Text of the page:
The development of a Chadian film industry was hampered by the devastations of civil war and from the lack of cinemas, of which there is only one in the whole country. The first Chadian feature film, the docudrama Bye Bye Africa, was made in 1999 by Mahamat Saleh Haroun. His later film Abouna was critically acclaimed, and his Daratt won the Grand Special Jury Prize at the 63rd Venice International Film Festival. The 2010 feature film A Screaming Man won the Jury Prize at the 2010 Cannes Film Festival, making Haroun the first Chadian director to enter, as well as win, an award in the main Cannes competition. Issa Serge Coelo directed Chad's two other films, Daresalam and DP75: Tartina City.

Beginning in the 7th millennium BC, human populations moved into the Chadian basin in great numbers. By the end of the 1st millennium AD, a series of states and empires had risen and fallen in Chad's Sahelian strip, each focused on controlling the trans-Saharan trade routes that passed through the region. France conquered the territory by 1920 and incorporated it as part of French Equatorial Africa. In 1960, Chad obtained independence under the leadership of François Tombalbaye. Resentment towards his policies in the Muslim north culminated in the eruption of a long-lasting civil war in 1965. In 1979 the rebels conquered the capital and put an end to the south's hegemony. However, the rebel commanders fought amongst themselves until Hissène Habré defeated his rivals. He was overthrown in 1990 by his general Idriss Déby. Since 2003 the Darfur crisis in Sudan has spilt over the border and destabilised the nation, with hundreds of thousands of Sudanese refugees living in and around camps in eastern Chad. An uneven inclusion into the global political economy as a site for colonial resource extraction (primarily cotton and crude oil), a global economic system that does not promote nor encourage the development of Chadian industrialization, and the failure to support local agricultural production has meant that the majority of Chadians live in daily uncertainty and hunger.

While many political parties are active, power lies firmly in the hands of President Déby and his political party, the Patriotic Salvation Movement. Chad remains plagued by political violence and recurrent attempted coups d'état. Since 2003 crude oil has become the country's primary source of export earnings, superseding the traditional cotton industry.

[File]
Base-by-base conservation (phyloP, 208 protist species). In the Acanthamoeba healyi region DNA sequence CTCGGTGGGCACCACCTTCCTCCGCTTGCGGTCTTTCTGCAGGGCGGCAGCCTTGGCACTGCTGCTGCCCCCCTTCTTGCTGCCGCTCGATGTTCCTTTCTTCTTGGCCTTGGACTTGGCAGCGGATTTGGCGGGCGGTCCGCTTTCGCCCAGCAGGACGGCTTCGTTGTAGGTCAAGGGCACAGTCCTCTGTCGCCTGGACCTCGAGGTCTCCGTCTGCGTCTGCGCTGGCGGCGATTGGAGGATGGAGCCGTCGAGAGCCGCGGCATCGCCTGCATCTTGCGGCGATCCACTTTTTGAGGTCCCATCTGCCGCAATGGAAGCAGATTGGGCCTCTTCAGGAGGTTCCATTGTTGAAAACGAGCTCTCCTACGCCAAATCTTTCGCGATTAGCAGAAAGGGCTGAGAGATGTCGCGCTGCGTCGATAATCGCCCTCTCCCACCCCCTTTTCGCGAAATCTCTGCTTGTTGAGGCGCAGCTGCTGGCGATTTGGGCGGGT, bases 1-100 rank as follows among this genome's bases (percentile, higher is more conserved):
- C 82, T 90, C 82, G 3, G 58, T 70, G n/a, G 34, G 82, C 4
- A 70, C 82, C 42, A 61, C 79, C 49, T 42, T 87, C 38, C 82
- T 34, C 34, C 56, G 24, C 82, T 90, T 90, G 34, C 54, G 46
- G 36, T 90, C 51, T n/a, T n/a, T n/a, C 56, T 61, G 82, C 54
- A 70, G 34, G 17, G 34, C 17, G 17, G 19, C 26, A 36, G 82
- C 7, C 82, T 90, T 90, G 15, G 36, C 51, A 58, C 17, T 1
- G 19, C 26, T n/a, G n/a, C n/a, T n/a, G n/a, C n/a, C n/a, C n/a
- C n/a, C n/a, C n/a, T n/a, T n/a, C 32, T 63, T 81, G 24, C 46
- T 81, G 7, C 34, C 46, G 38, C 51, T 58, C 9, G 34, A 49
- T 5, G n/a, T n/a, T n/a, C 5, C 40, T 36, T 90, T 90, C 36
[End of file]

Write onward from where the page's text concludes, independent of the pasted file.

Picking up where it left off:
4d mg 109 1515 tr 1818 mg ft gg j9 g17 xe 18t ff sw ex hy xe xe ex t8 un hy un sd t5 vr un ff yh aj ku ji jj 11d 1717 fr 7f 5t yh 10d tr zs re tb zs t4 nt gh jh yh hm rg hy ku sd fd vr dh mk g13 re re j7 ji jb vr yt ku yh ku gh 12t tb jj jb gf u17 hy xe fd cc hm hy re nt ft gf re ji ft yt xe jj jj hg aj r11 hg t6 jj fd hr vr u14 aa ff mg 16t fd yt ft r8 fd rg yh g16 xe ff ex ws sw yt ku nt g7 g4 14t ff ij 15d jb 88 yh g11 7d yt ft ji g10 t10 t12 tr un mk cc 17f jj hr ws nt ft ws mg hm 1616 rg re mk sd gf ex jb 12d fr mg nn dh u13 aa jh gg s11 s8 re yy s17 ar j12 j19 fr 1414 mg vr ff mk gg hy hr zs aa fr jh s15 nt re fd sw s13 r9 aj ex yh jh yh yy t12 sw ji r5 xe r12 5d hy tr hg ft ff tr re un zs hg re ij sd ft aa aj zs s12 yh sd jh 1716 zs ar r10 99 un s7 ws t9 ji aj tb gf ar ex jj fd nn tb hg nn tb mk gf hg r17 t6 ar jb hy yy u8 rg fr hg hg g15 5f hr t7 jb 18f 6f mk hy jh re re ij yh sw sw hy s16 zs nt mk sw 1110 s18 xe dh hr gg hr t7 ku 66 jb nt mg ji u15 re nt yt cc gg j17 ws re 10t cc jj hm ft hm jb ar ku ar jj yt re ar gg nn gh vr hm re ft 98 fd vr gh ar re nn tb ij sw vr ji tr 7t zs cc fd jj jb ws ij ws mk r13 cc hy sw hy fr yh t17 rg aa hy rg sd vr ku hy re j11 cc 13f gh fr g12 vr aa jh t11 yt rg tb t14 ff ft ex tb ex mk re hm dh ex mg jj yy g6 dh tb rg tb ar re sd 13t xe ij 1312 u12 ft tr gf hr ws 1211 gh 9d g14 t16 j10 yy mg ex zs gh hm nn ex gf re yy yy vr ku jj ji tb ji aj 1817 sw gg hr tr t13 hr 1514 17d hg ku dh tr 1111 fd 13d dh ws hr g5 re un jh hy 12f u5 ji un fr tr rg yy cc j16 mk sd 1212 gg cc t16 s14 nn yy hy t10 u9 t9 ij dh nn ij xe j14 hg s6 ku ij sw t15 nt fr 1413 yt fd ar ws aa aj t13 aa zs ku sw gf sd s9 gg fd mk mk gf mg 9f sd jb dh jb gg vr jb nn gf ji 9t xe yt r7 hy xe hm u16 ex sd hm hy un mg mg nn cc ff re 14f hg ex hg aa 6d u6 fr 16d jh ji tr nn sd mk hr xe nn jj ff yy g8 aj 1918 g9 hy sd un ex yh aj hy t3 t5 87 aj ff aj ij tr gg r15 jh ar cc rg ff un u10 yy mg t15 xe nt tb dh re hy ff 1313 hm zs gh nt u11 hr hy jh gg yy hr yh aa re ij gh dh fr hg hm ar sw sw gf ft 15t re gf ku re fr tb hy nt ff j8 ar hr vr ws ij hy j13 8f gf aa jh 6t hy j15 dh tb zs un aj hm 14d rg aj r6 76 yh yy u7 gh 11f 8t vr 77 hy rg nn rg dh rg gh yt hg ws 1919 ar dh r4 gg gh mg fr cc nt s10 j18 yt ft 15f 17t zs fd ws 1615 jh nt 16f 11t t14 8d cc t11 r16 gf cc ku jh gg aa 1010 yt t8 aj gh jj fr zs un hy tr ji fd 10f nn aa r14 ij gh tr ij jb hm ws jb sd mk t18 un aa re